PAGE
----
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Film certification goes cyber



S. Raju, Regional Officer, (CBFC, Chennai), the brain behind the website.

THE CENTRAL Board of Film Certification (CBFC) has now got a website — www.cbfcindia.tn.nic.in. Its chairman, Aravind Trivedi, along with A.V.M. Saravanan, Kamal Haasan and Suhashini Maniratnam officially inaugurated the site in Chennai. The CBFC has nine centres spread all over the country with its head office in Mumbai. But the hub of the website is going to be in Chennai.

There are Regional Officers all over country but it is only in Chennai that there is an IAS officer taking care of the centre. He is S. Raju, Regional Officer, (CBFC, Chennai), brain behind the website. Though Raju is from Tamil Nadu, he has worked in various capacities all over the country. "I was in Bihar and U.P. also," he added. Excerpts from an interview with S. R. Ashok Kumar:

What is the need for a website for the CBFC?

There seems to be a lot of misinformation about the working of CBFC popularly known as the Censor Board. During many controversies in the past, the statements given by various film personalities frequently seem to imply that the Censor Board does not have clear-cut guidelines. This website is an attempt to explain various provisions of censorship and principles of certification.

The website also gives authentic data on various certified films, apart from giving yearly statistics for the past five years.

Who is responsible for enforcement of Cinematograph Act?

While the Central Board of Film Certification is responsible for certifying the films, the enforcement, including ensuring that whatever has been deleted by the Censor Board is not inserted at the time of exhibition, is the responsibility of the State Government.

What are the violations generally found during exhibition?

The category of Certificate given to a particular film (`UA' or `A') is not mentioned on the face of advertisements; interpolations of uncensored or deleted portions; admitting children below 18 years to an adult movie; non-display of cut list at a conspicuous place in the cinema hall, to name a few. Producers often say that CBFC is conservative. Your opinion?

To understand the current trend among the youth, the members of the CBFC are going to various colleges in the city. We distribute a questionnaire to the students and after getting obtain their views. We also have a discussion with them.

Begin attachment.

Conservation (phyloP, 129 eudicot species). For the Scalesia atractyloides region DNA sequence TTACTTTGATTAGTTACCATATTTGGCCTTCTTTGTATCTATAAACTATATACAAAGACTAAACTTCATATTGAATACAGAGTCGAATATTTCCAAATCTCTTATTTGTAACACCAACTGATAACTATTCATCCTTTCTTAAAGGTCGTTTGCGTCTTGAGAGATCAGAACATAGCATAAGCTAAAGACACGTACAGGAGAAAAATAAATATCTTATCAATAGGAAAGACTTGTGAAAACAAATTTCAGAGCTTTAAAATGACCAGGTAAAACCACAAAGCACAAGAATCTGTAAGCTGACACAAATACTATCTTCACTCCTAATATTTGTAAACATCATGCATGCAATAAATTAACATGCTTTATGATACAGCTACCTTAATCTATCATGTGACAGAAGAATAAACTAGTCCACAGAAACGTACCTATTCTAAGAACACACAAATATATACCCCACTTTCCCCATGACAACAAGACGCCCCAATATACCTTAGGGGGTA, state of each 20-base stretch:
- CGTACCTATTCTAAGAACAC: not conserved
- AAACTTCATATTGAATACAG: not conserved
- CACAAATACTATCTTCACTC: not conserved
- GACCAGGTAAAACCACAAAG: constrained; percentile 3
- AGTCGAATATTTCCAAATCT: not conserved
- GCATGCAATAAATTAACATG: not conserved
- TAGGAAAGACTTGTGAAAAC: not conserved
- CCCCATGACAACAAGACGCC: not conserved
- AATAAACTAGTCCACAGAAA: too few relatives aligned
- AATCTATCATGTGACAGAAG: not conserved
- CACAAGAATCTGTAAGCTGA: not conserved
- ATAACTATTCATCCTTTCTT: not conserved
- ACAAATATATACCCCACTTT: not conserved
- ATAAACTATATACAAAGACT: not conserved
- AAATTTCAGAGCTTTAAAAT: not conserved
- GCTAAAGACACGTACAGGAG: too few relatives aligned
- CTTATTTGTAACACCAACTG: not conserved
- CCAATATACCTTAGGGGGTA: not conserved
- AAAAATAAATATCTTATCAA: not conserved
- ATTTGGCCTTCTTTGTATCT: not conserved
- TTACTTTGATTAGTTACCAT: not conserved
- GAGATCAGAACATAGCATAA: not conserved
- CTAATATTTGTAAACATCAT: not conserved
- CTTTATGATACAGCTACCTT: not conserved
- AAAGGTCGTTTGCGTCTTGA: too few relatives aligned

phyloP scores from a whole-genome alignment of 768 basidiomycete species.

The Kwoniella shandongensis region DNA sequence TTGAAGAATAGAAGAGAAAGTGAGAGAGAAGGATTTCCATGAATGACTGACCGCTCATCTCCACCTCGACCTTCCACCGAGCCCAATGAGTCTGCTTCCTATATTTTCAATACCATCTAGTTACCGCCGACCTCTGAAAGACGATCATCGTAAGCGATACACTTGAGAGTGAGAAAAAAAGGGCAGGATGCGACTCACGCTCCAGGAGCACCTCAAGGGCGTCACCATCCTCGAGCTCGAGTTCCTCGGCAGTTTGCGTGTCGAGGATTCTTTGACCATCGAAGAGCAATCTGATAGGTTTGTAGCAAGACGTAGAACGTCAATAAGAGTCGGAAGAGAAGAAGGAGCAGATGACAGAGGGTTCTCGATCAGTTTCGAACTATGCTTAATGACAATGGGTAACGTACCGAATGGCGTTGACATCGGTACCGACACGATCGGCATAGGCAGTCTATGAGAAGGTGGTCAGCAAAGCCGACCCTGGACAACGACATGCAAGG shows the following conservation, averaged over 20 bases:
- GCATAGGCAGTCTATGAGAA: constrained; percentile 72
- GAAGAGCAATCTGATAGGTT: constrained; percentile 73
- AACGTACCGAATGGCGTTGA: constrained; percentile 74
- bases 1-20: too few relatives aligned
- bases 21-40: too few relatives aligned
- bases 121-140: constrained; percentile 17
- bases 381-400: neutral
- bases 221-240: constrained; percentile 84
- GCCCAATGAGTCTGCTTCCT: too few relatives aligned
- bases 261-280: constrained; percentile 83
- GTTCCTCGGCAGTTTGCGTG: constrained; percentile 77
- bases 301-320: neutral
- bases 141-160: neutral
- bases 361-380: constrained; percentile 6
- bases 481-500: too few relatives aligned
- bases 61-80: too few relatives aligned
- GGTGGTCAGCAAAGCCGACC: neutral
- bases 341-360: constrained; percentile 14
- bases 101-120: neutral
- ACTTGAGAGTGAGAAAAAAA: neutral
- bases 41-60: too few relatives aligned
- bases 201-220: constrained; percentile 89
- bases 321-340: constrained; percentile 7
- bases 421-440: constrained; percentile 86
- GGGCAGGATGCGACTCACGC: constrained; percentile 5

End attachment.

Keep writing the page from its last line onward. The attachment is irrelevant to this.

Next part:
Their responses are interesting. Although the producers accuse us of being conservative, the college youth seem to think that in some instances, the behaviour of the college boys and girls are exaggerated and portrayed in a negative fashion in films.

But don't you face criticism from the parents about the exhibition of films?

One should realise that producers have the right to make adults only films. What matters is how a film is exhibited and how it is advertised.

Is there a legal way of doing this?

There are provisions in the Cable TV Act which prescribes certain timings for the exhibition of adult material. The Cable TV Act also prescribes a certain model code for programmes and advertisements.

What has the CBFC done to ensure that the category of certificates is displayed along with advertisements?

The Enforcement of Cinematograph Act is the responsibility of the State Government. However, the Board took the initiative in some matters. We have been meeting various media heads in TVs and newspapers and requested them to mention the category of the Certificate on the face of advertisements.

What are the objectives of your website?

(a) To engage the citizen into direct dialogue with the CBFC, (b) To provide information and get continuous feed back from public and (c) To make the process of censorship of films transparent.

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